But then the company engages in bits of kabuki theatre, as it did at the Detroit auto show on 15 January, pretending it would only display Transit commercial vans at its press conference before revealing the Atlas Concept.

The F-150 pickup, the next generation of which the Atlas Concept previews, is only the company's top-selling model in the US, so to say the Transit vans were upstaged would be an understatement.

True to its name, Atlas is mammoth – a gargantuan crew-cab pickup with four doors that looks ready to shoulder the actual Earth, and not a scale replica, in its bed. Because the Atlas is a styling mock-up rather than an actual production prototype, few facts are available, but the company did release some interesting tidbits.

Ford vice president of product development Raj Nair said the Atlas has shutters that close gaps in the grille, but the Ram 1500, 2013 North American Truck/Utility of the Year, already has that feature. How about an even cooler gimmick? 

Check out the active wheel shutters. The Atlas rolls on suitably gigantic spoked wheels, the sort that churn the air like a Cuisinart. But at speed, the active shutters pop out from the spokes, sealing the gaps between them to present a smooth disk to the air stream, slicing through the wind more efficiently.

There is also lower body sculpting that extends below the front bumper at speed, and active running boards that ease ingress and egress while serving to smooth airflow under the truck.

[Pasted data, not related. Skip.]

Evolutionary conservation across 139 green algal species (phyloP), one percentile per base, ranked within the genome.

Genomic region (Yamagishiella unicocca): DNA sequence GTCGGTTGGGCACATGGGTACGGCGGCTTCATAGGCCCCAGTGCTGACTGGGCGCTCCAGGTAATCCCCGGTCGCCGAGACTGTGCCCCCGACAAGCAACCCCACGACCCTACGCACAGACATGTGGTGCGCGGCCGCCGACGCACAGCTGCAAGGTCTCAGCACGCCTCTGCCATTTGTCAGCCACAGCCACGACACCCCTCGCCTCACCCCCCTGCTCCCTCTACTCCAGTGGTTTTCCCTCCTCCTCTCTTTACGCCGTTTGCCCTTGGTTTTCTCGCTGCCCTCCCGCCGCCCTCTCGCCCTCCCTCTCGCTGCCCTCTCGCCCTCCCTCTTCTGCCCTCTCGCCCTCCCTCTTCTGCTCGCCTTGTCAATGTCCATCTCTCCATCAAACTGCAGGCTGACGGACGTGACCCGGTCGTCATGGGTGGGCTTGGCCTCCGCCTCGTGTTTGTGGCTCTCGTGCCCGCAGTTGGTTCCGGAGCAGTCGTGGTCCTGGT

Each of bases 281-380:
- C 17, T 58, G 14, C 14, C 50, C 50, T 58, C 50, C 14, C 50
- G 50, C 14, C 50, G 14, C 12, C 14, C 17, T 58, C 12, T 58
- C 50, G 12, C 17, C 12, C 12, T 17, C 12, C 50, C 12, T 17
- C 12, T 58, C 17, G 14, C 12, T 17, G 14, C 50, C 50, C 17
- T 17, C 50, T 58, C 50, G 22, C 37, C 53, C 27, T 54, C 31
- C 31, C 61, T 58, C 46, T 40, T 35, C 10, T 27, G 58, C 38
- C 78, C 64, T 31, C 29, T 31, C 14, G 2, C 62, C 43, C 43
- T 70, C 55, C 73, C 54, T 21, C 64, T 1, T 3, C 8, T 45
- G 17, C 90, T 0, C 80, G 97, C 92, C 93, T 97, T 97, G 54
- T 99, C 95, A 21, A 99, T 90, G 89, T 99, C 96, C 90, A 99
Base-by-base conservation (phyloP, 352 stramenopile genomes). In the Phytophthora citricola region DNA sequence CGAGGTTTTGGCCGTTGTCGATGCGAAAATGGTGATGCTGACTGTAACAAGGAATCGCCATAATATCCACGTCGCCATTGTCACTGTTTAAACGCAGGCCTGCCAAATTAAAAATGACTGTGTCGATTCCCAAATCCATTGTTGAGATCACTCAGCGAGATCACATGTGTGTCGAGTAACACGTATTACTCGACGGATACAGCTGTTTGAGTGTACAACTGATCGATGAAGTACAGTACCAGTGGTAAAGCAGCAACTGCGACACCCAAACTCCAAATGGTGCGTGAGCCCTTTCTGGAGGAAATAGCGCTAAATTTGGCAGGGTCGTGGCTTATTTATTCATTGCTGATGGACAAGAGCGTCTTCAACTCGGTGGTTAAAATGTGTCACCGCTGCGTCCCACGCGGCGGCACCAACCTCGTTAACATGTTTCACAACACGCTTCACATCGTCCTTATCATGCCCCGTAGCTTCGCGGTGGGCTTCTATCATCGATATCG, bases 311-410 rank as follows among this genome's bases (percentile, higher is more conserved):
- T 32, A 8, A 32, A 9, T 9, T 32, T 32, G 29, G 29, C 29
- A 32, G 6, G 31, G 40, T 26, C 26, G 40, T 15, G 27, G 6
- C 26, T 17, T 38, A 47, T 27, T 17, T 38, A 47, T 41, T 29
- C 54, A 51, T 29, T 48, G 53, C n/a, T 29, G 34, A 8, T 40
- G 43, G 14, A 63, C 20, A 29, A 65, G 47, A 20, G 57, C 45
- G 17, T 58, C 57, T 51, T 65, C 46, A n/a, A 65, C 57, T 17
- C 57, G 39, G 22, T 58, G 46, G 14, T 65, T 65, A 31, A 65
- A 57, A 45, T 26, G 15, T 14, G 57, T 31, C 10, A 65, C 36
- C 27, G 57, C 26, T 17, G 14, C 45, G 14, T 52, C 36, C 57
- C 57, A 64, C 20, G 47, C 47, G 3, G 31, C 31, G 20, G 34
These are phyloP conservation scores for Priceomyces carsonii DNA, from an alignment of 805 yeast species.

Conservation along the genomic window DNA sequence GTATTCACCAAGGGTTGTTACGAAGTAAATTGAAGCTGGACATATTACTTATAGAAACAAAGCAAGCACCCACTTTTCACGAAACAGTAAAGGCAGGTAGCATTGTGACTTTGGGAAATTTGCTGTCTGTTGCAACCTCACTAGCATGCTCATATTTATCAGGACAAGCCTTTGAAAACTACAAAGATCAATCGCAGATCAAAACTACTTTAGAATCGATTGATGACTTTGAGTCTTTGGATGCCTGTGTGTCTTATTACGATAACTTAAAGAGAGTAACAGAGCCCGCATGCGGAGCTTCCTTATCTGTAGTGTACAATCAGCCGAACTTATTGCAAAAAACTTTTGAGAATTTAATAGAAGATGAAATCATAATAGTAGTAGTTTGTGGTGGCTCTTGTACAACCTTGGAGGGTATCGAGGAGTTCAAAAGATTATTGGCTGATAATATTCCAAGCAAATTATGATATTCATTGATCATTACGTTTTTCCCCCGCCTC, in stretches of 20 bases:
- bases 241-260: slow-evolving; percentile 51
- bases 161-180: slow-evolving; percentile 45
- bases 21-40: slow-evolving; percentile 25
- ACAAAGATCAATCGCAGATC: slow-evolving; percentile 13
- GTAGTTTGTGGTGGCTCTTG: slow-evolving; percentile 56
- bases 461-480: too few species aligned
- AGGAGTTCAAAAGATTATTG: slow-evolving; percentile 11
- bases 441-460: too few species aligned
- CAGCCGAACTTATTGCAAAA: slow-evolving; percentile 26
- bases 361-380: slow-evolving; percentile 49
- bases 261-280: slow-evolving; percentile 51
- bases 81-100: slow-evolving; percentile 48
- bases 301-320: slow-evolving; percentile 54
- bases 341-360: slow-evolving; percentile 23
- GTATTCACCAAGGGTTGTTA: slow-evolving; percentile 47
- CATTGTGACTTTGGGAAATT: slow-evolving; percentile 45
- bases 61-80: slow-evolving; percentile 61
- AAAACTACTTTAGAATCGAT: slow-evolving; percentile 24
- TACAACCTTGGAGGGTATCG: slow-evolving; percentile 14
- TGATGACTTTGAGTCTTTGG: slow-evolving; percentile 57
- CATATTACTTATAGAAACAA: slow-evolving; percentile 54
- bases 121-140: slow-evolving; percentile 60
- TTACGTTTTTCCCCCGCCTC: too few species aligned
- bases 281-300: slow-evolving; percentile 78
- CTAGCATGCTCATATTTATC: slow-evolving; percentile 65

Also cool, a trailer back-up assist system that would help drivers unaccustomed to towing a rig back the trailer out of the driveway without hitting the house or the neighbour's car. Like parking-assistance systems, the trailer backing system will automatically steer the truck to keep it and its rig in alignment. If you need to back the trailer around a turn, well, then you need to practice.

Ford added a version of its tailgate step that it says is easier to use, plus a bracket that folds from the roof for supporting long objects such as canoes or ladders.

Naturally, such a massive truck looks capable of steamrolling all comers, but Ford's goal is to make the next F-150 lighter. Though Nair, the product executive, did not put a number to the weight savings on the eventual F-150 replacement, Ford has committed to reducing its models’ weight by 250lbs to 750lbs by 2020.

The truck will be powered by next-generation EcoBoost turbocharged engines, which, combined with the weight reduction, should improve fuel economy by as much as 20%, Nair claimed. The active aerodynamic devices alone are worth 2mpg on the highway, according to Ford.

All these tweaks and upgrades should serve to keep the next F-150 a compelling story to follow through its development.